Yesterday we reported about the financial details of Intel’s second quarter 2011 earnings report. For the fifth time consecutively the company managed to report record revenue. In this analysis we will touch the finer points of the call regarding Intels strategy going forward in various business units.
One of the big topics at the earnings call was the recently announced Ultrabook initiative. At numerous occasions the CEO and CFO used the catch phrase "redefining the PC category" when talking about Ultrabooks. At the Investor Meeting held in May and a bit later at Computex, Intel lined out their new strategy for notebooks. Until now notebook processor TDP for standard models was at about 25W since Intels Centrino push but later rose to the 35W – 45W range to accommodate for dual- and quad-core CPUs as well as integrated graphics capabilities that were previously budgeted in the chipset TDP.
Intel’s New Roadmap – Focus on TDP and expanding on power limits to expand product range
With their Ultrabook move, Intel aims to move notebook CPUs into the 10W – 15W range. By the end of 2012 they target to make up 40% of notebook shipments with this product category. When asked how this differs from their previous CULV strategy, Mr. Otellini pointed out, that this was merely a point product focusing on form factor. He even outright admits that not a lot of engineering effort was put into it with partners. Ultrabooks at the contrary should be looked at a whole package like Centrino. Centrino jumpstarted notebooks offering decent battery life and wireless networking capabilities 8 years ago.
With Ultrabooks Intel wants to move the whole industry towards a new form factor. This includes not only the thinness of the devices but also features like always on and always connected capabilities. Intel also talked about instant on and instant boot, but some of those aspects are not under their control as these are dependent on the software running on the hardware. All these goals require a tremendous engineering effort which Intel is apparently willing to put into it. A few weeks ago reports have emerged from sources close to vendors that Ultrabooks are received very skeptical. Intel is said to pay massive sums to not only support engineering but also marketing of these products.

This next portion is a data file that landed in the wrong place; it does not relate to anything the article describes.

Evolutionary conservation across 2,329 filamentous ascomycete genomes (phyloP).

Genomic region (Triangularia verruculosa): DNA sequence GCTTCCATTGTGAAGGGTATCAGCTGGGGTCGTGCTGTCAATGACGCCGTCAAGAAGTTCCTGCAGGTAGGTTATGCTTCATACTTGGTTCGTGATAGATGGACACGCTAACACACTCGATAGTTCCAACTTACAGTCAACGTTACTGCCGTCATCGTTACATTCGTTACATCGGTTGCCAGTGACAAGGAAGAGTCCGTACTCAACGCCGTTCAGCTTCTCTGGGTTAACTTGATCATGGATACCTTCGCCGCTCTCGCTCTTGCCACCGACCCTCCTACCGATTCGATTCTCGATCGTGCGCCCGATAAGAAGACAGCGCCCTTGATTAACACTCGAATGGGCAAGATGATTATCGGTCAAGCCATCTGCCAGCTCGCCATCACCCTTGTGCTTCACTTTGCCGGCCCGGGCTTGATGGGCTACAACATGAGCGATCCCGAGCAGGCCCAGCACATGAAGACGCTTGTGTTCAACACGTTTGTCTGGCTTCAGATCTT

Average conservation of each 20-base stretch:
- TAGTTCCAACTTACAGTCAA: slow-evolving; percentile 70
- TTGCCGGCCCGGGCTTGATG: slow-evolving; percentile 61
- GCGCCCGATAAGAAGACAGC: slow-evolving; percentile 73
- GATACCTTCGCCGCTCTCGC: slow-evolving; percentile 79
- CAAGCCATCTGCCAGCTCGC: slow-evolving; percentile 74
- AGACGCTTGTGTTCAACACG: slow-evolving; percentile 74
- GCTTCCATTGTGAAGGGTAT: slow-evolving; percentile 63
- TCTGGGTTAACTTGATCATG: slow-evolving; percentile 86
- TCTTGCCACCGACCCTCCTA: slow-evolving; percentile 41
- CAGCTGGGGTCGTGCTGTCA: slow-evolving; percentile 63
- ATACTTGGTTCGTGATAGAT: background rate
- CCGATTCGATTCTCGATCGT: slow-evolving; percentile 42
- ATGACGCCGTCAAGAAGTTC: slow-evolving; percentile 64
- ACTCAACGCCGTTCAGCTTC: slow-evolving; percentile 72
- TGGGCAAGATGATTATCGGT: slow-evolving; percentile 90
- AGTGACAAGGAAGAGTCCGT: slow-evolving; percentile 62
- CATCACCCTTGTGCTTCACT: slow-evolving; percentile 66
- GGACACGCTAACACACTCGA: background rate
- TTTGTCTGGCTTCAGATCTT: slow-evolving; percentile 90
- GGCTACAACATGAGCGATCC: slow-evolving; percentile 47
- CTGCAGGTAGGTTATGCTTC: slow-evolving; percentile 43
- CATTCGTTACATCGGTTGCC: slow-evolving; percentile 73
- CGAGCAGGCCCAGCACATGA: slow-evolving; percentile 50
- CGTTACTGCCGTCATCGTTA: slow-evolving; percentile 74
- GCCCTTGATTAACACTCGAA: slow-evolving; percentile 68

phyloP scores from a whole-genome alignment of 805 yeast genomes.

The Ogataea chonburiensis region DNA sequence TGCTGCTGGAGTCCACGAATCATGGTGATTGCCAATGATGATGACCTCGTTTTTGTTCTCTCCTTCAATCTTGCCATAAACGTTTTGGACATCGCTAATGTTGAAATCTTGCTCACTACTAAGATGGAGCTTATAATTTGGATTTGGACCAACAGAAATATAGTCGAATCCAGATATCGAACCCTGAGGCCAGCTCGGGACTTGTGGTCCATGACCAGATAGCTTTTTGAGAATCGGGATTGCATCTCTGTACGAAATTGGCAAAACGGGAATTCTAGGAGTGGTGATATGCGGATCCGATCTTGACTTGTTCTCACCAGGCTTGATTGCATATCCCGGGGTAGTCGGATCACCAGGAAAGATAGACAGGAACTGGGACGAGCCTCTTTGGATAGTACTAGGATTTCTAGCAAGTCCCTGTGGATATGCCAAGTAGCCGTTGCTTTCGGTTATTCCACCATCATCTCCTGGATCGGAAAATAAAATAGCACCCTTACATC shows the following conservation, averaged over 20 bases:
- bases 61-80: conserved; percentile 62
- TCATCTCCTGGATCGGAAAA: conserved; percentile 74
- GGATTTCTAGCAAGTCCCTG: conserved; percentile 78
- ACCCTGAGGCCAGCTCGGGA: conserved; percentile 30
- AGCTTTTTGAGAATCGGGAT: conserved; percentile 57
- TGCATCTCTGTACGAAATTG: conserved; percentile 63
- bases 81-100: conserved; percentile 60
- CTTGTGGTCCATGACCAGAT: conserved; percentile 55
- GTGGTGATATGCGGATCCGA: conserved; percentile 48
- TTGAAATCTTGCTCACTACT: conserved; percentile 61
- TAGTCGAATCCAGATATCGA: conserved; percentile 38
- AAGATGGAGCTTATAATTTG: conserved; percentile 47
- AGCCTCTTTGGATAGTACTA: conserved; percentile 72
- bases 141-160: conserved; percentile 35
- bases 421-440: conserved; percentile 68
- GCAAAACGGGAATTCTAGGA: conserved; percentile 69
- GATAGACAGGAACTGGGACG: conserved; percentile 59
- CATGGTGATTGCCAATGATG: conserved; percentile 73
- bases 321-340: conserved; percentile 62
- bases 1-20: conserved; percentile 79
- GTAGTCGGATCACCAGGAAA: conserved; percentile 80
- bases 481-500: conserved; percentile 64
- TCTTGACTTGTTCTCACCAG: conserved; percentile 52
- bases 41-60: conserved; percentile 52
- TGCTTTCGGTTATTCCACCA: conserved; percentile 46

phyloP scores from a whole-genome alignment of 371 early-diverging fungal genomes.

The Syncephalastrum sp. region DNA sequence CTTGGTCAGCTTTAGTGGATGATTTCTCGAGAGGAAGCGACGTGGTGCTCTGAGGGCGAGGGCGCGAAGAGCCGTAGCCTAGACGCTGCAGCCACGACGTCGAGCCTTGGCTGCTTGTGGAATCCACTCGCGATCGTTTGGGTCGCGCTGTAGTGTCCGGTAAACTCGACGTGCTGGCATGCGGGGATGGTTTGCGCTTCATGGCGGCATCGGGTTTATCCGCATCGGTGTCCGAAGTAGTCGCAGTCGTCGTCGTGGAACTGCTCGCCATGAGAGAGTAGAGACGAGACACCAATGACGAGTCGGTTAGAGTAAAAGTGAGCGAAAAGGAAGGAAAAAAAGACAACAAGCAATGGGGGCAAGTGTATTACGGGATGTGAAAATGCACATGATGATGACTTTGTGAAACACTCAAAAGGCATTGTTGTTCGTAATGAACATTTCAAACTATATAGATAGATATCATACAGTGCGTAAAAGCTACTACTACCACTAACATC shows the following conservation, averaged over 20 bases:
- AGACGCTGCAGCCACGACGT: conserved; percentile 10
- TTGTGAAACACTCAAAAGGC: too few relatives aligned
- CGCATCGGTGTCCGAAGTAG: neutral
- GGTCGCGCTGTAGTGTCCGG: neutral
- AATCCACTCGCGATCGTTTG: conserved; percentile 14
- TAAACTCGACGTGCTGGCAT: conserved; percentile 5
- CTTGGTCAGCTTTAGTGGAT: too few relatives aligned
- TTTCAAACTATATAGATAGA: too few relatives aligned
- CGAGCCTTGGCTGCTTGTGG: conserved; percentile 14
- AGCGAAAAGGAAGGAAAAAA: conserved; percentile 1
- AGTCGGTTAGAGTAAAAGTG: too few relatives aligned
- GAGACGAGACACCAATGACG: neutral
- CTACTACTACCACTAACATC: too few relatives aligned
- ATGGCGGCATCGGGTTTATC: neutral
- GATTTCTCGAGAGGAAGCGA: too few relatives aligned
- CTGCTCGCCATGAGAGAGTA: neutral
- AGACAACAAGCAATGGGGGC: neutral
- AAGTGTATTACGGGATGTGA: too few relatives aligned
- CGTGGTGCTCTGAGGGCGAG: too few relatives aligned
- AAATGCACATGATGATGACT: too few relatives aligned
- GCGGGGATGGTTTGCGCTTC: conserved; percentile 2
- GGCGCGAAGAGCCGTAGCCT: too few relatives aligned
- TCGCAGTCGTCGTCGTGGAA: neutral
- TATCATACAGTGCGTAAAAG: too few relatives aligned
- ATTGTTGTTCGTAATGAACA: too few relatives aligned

Regarding the pricing concerns about Ultrabooks, Intel acknowledges that at this point all these features add to the cost of the product. As they don’t see PC prices generally going up, their investments in engineering of these products also targets cost reductions. Ultimately Intel hopes that with the next generation of silicon the whole thing gets cheaper and thus allows them to target a bigger market. Intel also tries to leverage a bit of the tablet hype currently going on, with stating Ultrabooks will combine PC with tablet functionality. More details about this new type of product will be shared at the Intel Developer Forum in September.
Intel claims to drive mobile Internet through their ever-expanding data center business
Most interestingly Intel keeps touting how they benefit from growth in cloud computing due to the explosion of internet-enabled devices. What they conveniently ignore is the fact that a lot of these devices is powered by chips not made from Intel. Intel still claims that they benefit from this heavily and some of this success can’t be outright denied. The question that remains is how that plays out in the long term, with ARM-based CPUs projected to make inroads into the notebook segment over the course of the next few years.